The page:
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Edward Ferguson

British Ambassador to Bosnia and Herzegovina

Part of UK in Bosnia and Herzegovina

5th December 2014


Next Wednesday is the 64th World Human Rights Day. While Bosnia and Herzegovina has achieved important progress in a number of areas, it still has a long way to go to provide all of its citizens with their basic rights and dignities. Article 10 of the European Convention on Human Rights is the right to freedom of expression. This is particularly important as it is through public availability of information, and the right to hold and express opinions, that governments can be held to account for success or failure.

I recently visited Tacno.net – a small group of people who run an internet portal dedicated to promoting tolerance and diversity. Tacno.net operates out of the kitchen in one of its journalist’s apartments in a back street in Mostar. This isn’t just about cost saving. It’s also about keeping a low profile. Threats are a daily occurrence. One lady was once physically assaulted, along with her husband. And their portal is regularly subjected to cyber attacks. And yet they soldier on, convinced – rightly – in the importance of their work.

This is not an isolated example. Attacks on independent media – physical as well as political – are commonplace here, and have been recorded against media outlets including Slobodna Bosna, Buka and Dani. Journalism in Bosnia and Herzegovina can be a dangerous business. And just yesterday, we saw pressure being put on journalists from Klix to reveal their sources over the alleged recording of RS Prime Minister Cvijanović. Against this background, it’s no surprise that journalists who work objectively and forensically to identify and expose incompetence and corruption are a rare breed. The Centre for Investigative Journalism, which recently celebrated its tenth anniversary, is fighting for the freedom and independence of the media. The OSCE plays an important role in highlighting abuses. The British Embassy, like several of our international partners, runs a number of projects supporting independent media and the publication of objective data by civil society organisations in order better to inform the public. But it’s an uphill struggle.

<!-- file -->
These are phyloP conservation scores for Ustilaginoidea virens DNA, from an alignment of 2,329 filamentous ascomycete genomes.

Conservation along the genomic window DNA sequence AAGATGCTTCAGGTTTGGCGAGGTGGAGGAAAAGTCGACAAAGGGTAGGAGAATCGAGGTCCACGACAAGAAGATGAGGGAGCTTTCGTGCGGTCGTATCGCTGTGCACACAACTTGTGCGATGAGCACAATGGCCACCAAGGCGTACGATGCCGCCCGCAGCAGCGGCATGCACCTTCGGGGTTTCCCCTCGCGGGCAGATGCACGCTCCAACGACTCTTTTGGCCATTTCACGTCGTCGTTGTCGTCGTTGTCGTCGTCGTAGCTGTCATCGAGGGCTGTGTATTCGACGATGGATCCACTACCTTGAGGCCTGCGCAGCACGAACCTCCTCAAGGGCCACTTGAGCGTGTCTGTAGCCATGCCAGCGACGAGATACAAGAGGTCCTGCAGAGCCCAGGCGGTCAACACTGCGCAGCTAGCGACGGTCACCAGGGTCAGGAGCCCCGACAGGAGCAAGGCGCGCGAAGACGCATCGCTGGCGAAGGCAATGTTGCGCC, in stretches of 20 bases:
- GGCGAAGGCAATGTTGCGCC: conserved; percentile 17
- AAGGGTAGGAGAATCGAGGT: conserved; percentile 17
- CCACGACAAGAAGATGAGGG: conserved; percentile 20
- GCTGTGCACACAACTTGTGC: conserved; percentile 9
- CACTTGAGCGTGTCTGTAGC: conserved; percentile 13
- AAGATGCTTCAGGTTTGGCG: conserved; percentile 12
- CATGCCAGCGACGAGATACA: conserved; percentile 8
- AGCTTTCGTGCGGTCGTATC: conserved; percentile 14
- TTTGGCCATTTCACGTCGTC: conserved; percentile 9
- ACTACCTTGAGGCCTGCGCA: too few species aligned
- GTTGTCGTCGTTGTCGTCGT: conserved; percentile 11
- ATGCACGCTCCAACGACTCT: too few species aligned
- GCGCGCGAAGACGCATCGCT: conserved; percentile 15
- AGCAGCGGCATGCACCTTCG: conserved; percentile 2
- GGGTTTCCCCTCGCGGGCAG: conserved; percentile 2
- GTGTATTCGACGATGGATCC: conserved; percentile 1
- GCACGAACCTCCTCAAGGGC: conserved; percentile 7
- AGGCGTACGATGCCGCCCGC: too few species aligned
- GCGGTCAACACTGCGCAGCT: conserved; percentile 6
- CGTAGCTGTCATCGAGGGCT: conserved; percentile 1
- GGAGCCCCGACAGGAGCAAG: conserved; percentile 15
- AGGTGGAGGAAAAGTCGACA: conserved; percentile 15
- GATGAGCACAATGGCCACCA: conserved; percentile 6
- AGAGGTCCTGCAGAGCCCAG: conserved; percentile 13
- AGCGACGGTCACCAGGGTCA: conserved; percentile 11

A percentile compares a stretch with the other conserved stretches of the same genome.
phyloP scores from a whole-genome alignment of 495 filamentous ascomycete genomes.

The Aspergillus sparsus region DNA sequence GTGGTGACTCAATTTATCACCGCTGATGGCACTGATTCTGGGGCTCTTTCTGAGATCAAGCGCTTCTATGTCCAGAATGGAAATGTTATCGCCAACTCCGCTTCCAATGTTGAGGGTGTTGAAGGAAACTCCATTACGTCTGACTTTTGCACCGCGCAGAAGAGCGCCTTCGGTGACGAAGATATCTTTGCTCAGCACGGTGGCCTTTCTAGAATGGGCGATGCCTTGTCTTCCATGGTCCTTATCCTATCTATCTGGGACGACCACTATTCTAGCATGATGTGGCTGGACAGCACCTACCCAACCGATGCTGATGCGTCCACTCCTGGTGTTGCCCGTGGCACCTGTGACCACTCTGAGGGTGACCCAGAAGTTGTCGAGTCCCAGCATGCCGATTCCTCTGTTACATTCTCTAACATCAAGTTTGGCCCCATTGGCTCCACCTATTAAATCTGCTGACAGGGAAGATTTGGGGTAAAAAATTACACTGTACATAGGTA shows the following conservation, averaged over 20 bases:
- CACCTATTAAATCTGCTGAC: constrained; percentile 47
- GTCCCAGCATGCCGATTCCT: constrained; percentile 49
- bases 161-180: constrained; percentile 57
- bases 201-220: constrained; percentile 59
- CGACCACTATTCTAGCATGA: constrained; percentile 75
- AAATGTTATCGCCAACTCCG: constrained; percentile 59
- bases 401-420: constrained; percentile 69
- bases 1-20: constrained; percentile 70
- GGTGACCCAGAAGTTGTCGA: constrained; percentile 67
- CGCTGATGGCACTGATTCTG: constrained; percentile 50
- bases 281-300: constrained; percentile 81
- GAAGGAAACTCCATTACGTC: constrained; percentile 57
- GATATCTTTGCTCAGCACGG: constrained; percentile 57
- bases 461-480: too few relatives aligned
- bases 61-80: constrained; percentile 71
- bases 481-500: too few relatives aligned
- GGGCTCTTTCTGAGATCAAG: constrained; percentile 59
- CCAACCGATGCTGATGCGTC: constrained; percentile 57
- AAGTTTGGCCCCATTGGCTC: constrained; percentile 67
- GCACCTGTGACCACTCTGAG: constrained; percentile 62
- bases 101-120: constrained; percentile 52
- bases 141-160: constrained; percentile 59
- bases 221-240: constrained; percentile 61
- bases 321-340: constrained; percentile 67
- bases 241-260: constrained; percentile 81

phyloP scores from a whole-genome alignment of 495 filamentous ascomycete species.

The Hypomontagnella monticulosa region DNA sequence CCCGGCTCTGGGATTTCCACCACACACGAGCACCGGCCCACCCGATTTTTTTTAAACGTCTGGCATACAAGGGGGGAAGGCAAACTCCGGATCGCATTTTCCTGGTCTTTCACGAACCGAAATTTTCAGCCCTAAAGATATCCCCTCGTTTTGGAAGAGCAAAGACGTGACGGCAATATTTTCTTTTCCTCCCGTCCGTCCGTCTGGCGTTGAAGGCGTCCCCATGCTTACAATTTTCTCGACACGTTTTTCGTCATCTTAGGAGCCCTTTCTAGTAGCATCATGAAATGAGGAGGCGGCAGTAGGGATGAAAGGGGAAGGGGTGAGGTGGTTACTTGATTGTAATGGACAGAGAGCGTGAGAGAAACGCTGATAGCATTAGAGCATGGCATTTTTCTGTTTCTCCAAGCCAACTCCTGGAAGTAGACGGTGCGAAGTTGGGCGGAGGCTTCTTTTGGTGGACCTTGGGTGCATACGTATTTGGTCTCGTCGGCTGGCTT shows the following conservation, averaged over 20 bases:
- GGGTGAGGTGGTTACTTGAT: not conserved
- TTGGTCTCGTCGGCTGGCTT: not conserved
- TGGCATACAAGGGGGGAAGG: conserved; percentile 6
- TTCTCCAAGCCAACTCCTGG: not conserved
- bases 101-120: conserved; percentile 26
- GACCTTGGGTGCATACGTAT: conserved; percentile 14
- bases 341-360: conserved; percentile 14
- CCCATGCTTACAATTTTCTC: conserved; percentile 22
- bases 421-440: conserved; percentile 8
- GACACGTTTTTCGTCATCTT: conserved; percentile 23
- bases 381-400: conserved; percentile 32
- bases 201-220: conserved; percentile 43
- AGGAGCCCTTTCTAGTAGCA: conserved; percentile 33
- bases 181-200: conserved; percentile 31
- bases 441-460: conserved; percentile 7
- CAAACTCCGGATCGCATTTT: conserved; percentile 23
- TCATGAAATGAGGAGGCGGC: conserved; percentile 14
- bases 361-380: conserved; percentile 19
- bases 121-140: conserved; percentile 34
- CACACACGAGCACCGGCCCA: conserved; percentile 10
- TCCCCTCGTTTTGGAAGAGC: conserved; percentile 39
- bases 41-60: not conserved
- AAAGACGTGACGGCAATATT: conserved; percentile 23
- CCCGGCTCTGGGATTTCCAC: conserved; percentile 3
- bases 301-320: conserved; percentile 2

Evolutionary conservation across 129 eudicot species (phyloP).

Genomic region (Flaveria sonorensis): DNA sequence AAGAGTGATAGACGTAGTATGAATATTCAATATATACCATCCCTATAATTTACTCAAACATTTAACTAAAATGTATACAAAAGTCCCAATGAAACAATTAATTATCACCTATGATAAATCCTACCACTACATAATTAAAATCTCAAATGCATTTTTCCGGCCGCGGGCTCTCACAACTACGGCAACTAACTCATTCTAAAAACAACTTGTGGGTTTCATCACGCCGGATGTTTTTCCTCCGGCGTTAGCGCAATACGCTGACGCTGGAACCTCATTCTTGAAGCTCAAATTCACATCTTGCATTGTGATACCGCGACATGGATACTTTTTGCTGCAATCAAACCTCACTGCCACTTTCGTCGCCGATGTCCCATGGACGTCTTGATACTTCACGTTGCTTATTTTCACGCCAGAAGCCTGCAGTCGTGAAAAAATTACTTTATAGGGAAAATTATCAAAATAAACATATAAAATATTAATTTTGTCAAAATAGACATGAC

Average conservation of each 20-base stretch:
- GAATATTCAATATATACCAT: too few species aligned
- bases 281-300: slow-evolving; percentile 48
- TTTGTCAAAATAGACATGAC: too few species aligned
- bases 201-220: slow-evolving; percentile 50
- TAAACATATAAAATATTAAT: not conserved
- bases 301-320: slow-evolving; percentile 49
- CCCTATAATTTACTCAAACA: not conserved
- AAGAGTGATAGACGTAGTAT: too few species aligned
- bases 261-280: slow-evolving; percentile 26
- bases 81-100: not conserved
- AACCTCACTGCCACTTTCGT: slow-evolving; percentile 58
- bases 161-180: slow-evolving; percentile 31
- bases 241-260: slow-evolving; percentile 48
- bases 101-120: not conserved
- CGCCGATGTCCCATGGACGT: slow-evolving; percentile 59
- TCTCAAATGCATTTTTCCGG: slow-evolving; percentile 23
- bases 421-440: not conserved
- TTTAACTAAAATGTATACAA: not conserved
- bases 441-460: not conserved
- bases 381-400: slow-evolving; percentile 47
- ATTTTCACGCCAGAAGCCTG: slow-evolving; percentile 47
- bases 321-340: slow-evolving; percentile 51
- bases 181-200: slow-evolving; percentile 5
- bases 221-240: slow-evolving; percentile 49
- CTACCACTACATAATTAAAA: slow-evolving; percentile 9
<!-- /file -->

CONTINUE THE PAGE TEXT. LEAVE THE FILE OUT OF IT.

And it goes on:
The recent election campaign showed clearly the scale of the problem. Of course, it’s not unusual for newspapers to align themselves with political parties. It happens in the UK. But here, it’s taken to the extremes, with a number of major newspapers acting almost as daily electoral leaflets for their preferred parties.

The partiality of commercially-run newspapers is one thing. But it’s quite another when taxpayer-funded, state television takes the same approach. We British take huge pride in the BBC. While we occasionally moan about ‘dumbing down’, its balanced reporting means that it is respected worldwide as an objective source of news. The BBC’s editorial guidelines emphasise the importance of securing the public’s trust through the highest standards of accuracy and impartiality. It seeks to inform, rather than to influence. But in the recent elections, while the OSCE’s observation mission found that BHRT and FTV adopted a “generally neutral” tone – a positive development in the case of FTV, which has in the past been widely seen as subject to political influence – they concluded that TV RTRS demonstrated “clear bias” in support of the President and Government of Republika Srpska. Tax payer-funded media should be, and should be seen to be, politically impartial, whether in the appointment of senior staff or in the balance of their programmes.